During these long, frigid winter days it’s been important to find some way to keep our flocks of chickens and guinea hens as warm as possible and entertained. One way we can do that is by giving them special treats full of nutrients that rev up their digestion to help warm them up, and can also give them something to do when they’re stuck inside the coop. Pecking at anything that swings is fun for them!
Hanging a cake of homemade suet in the coop is one way we do that, as seen here, and I wanted to share the recipe I use to make it. While you can buy suet for chickens or wild birds, I like to have more control over what goes into mine. Since suet is not that expensive, it’s not necessarily a money saver to make your own, I don’t think, but it’s easy and fun!
I think it’s safe to say that anything that is good for our farm birds is good for the wild birds as well, so you can use this recipe for either one. There’s a lot of flexibility to this too, amounts don’t have to be exact, and you can mix and match ingredients. Many herbs you have in your cabinet are safe and healthy for chickens, so I have also used thyme and cinnamon. Our thyme bed was huge last year, Luke can attest to that, so I had a lot in the freezer. You can use the dried herbs you have in your cabinet, or fresh herbs as well. I usually freeze and dry some herbs in the fall, so that’s what I’ll use. My home grown herbs are organic too, which is not true of many in my cabinet.
One thing I did not include in my suet that you can is dried fruit such as raisins or cranberries, and nuts. I tend to use mostly what I have in the house already, except for the millet seed* which I had to order. I usually have pumpkin seeds (unsalted is better) around because I snack on them, and our Lab mix Luke likes them too; they are good for all of us! Pumpkin seeds can work as a natural de-wormer for both birds and dogs. For sunflower seeds I get what’s made for the wild birds. It was when feeding the wild birds last winter that I found out how much our chickens loved them.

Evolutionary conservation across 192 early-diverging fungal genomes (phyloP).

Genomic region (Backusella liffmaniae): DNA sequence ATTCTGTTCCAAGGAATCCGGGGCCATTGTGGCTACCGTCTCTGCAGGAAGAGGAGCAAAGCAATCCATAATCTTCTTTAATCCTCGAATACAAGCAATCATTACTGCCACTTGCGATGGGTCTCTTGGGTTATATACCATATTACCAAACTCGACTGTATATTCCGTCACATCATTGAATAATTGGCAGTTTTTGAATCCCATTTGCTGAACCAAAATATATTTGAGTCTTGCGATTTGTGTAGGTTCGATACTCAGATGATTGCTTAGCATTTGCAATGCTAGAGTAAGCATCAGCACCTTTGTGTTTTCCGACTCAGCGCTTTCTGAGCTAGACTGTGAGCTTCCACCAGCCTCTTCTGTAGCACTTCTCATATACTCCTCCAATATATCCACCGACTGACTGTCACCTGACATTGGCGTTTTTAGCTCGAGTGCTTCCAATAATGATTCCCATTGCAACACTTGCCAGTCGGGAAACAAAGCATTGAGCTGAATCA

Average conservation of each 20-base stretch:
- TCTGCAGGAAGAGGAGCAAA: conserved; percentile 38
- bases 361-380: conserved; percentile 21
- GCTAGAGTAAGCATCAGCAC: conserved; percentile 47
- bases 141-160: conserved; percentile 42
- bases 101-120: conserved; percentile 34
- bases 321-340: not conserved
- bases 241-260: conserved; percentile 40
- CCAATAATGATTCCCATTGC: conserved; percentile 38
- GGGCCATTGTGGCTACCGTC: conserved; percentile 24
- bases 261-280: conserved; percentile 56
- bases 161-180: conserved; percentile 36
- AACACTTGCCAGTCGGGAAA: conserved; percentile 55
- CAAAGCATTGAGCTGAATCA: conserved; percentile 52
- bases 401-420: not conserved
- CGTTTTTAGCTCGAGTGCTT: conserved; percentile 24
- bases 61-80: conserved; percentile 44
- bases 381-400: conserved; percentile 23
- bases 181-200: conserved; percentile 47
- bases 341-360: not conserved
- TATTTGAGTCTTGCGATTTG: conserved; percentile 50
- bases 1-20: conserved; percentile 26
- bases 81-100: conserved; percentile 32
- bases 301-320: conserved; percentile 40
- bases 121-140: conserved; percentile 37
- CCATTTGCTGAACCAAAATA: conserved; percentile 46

A funny thing happened when I made my latest batch though – all of the sunflower seeds floated to the top, and all the millet settled in the bottom! That’s OK, the birds didn’t mind. I also used both millet and pumpkin seeds in this recipe. I only had oats on hand, but next time I’ll use cracked corn. Pretty much any combination goes!
Last winter when I cooked whole turkeys, I saved the fat and froze it and that’s what I used for this year’s suet. You can do that with any fat, or you can make your suet fresh after cooking meats. I’d like to get more in the habit of doing that, making it right when I have some fresh drippings, and then freezing the whole suet cake. When I make this recipe, I hang one cake in the coop and freeze the other. The one cake usually only lasts them a few days though, they really like it!
I have not tried this for the wild birds yet, so if you do, please let us know what kinds of birds it attracts! I am definitely going to try it when I make my next batch – the chickens and guinea hens weren’t willing to share it last time. 🙂
I don’t want to take full credit for coming up with this recipe, I put it together after reading recipes on two of my favorite blogs for farming/homesteading information: The Prairie Homestead and Fresh Eggs Daily. My own recipe was a combination of both with some of my own additions/ideas.